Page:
Rhode Island Reopens Pools With 15-Person Limit As of June 1

Rhode Island has become the latest state to reopen aquatic facilities after pandemic closures – spurred on in part due to a need for water safety after an April drowning.

Local news station WPRI reports that the state of Rhode Island will allow public pools to reopen, with a limit of 15 people inside at one time. Locker rooms and restrooms will remain closed. The change comes in phase 2 of the state’s reopening plan, which began on Monday, June 1.

The 15-person limit is the overall social gatherings limit for the state. In the previous phase, gatherings were restricted to just five people or fewer. Now, the state will star to reopen restaurants, malls, salons, barber shops, churches, and gyms, all with varying restrictions.

The WPRI report quotes Pods Swimming owner Susan Pascale-Frechette, who says she’s been pushing harder for the state to reopen pools after a 2-year-old boy drowned in a Rhode Island pool in April.

“There’s got to be a way to get children in to practice water safety skills and we had families after that really emailing us and just really nervous about the summer,” Pascale-Frechette said in that story.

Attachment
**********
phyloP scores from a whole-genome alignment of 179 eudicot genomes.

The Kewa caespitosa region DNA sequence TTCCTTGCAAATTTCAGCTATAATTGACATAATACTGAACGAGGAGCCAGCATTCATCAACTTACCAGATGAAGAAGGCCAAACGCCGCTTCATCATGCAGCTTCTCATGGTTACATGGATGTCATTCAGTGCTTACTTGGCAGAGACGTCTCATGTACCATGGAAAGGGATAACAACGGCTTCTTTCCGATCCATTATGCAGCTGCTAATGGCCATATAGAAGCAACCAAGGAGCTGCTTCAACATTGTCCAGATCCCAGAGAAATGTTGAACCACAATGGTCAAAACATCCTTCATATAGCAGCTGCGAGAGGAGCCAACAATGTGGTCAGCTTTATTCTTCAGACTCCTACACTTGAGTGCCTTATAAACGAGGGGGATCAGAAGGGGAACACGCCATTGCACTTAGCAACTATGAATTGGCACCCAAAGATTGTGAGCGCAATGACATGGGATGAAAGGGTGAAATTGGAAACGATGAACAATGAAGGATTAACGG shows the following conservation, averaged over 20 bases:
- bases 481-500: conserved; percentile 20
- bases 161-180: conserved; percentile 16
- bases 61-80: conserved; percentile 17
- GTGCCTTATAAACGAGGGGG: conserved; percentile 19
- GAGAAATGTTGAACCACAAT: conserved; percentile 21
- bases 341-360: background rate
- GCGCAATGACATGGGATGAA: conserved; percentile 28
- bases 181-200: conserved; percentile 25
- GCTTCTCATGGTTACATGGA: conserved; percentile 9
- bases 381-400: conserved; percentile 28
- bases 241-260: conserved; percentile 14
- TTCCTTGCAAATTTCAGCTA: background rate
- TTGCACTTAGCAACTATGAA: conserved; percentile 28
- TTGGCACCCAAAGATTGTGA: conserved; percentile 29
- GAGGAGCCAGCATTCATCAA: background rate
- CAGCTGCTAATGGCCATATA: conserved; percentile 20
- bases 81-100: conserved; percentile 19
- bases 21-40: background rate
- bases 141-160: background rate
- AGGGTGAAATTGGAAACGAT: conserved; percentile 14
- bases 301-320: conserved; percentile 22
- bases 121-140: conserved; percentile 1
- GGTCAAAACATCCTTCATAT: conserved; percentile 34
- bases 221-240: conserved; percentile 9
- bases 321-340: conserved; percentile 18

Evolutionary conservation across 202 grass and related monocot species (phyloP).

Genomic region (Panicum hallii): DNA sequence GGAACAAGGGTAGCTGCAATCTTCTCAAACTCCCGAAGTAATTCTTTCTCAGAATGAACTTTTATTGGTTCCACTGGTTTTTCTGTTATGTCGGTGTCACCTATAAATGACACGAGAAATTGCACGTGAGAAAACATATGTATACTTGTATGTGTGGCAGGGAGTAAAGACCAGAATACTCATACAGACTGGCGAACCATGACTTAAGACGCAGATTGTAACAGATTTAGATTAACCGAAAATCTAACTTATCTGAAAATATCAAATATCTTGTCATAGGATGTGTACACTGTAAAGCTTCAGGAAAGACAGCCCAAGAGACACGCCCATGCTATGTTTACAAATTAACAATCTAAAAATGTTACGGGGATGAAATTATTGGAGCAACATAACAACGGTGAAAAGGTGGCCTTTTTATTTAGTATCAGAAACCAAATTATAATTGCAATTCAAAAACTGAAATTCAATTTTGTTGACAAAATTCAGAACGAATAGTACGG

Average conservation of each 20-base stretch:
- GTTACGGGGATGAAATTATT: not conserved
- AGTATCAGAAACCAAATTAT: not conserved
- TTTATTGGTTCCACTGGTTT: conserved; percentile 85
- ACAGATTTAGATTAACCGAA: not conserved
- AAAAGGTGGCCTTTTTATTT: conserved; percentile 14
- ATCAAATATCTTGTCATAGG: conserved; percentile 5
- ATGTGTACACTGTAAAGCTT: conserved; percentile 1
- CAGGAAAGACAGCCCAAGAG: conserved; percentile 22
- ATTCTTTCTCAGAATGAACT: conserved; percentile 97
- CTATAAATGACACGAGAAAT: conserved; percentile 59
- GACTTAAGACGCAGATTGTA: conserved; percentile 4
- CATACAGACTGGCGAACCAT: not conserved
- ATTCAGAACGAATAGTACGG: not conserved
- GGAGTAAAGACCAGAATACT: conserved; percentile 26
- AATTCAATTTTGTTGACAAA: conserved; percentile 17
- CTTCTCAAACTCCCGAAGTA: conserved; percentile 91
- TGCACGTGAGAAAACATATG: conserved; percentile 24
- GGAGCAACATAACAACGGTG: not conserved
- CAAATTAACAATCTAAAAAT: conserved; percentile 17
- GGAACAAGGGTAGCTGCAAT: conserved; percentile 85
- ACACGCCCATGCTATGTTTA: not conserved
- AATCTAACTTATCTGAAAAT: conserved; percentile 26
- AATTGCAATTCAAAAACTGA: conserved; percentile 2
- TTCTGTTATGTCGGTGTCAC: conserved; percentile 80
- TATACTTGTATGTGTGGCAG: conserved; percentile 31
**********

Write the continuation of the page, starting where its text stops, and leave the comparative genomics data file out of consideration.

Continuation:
You can see the reopening status of all 50 states in our state-by-state pool reopening index here.

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Anonymous
4 months ago

Thank you Susan, PODS and Gators for pushing to get the pools open!

Douglas Sayles
4 months ago

This article is not entirely accurate. The R.I. aquatic facilities order requires restrooms and individual (not communal) showers to remain open with enhanced cleaning protocols.

ReopeningRI Phase 2 Initial Guidelines for Pools (5/28/2020): https://www.reopeningri.com/resource_pdfs/Phase-II/Phase-II-initial-guidance-for-pools-05.28.20.pdf?fbclid=IwAR3feu5rtUE9VSIkg14ttUHvUUBsrcLXCSLnO7WYf5aJlWk-5YgEuW5w88s

Licensing of Aquatic Venues emergency regulations – updated minimum safety standards (6/1/2020): https://risos-apa-production-public.s3.amazonaws.com/DOH/REG_11106_20200601083502.pdf?fbclid=IwAR2zTQW9aDwz5tKaylM9Dt6_9RkIP56ZPRdUNQXcpy1YPlq7T5fWS-MFeZg

About Jared Anderson

Jared Anderson

Jared Anderson swam for nearly twenty years. Then, Jared Anderson stopped swimming and started writing about swimming. He's not sick of swimming yet. Swimming might be sick of him, though. Jared was a YMCA and high school swimmer in northern Minnesota, and spent his college years swimming breaststroke and occasionally pretending …

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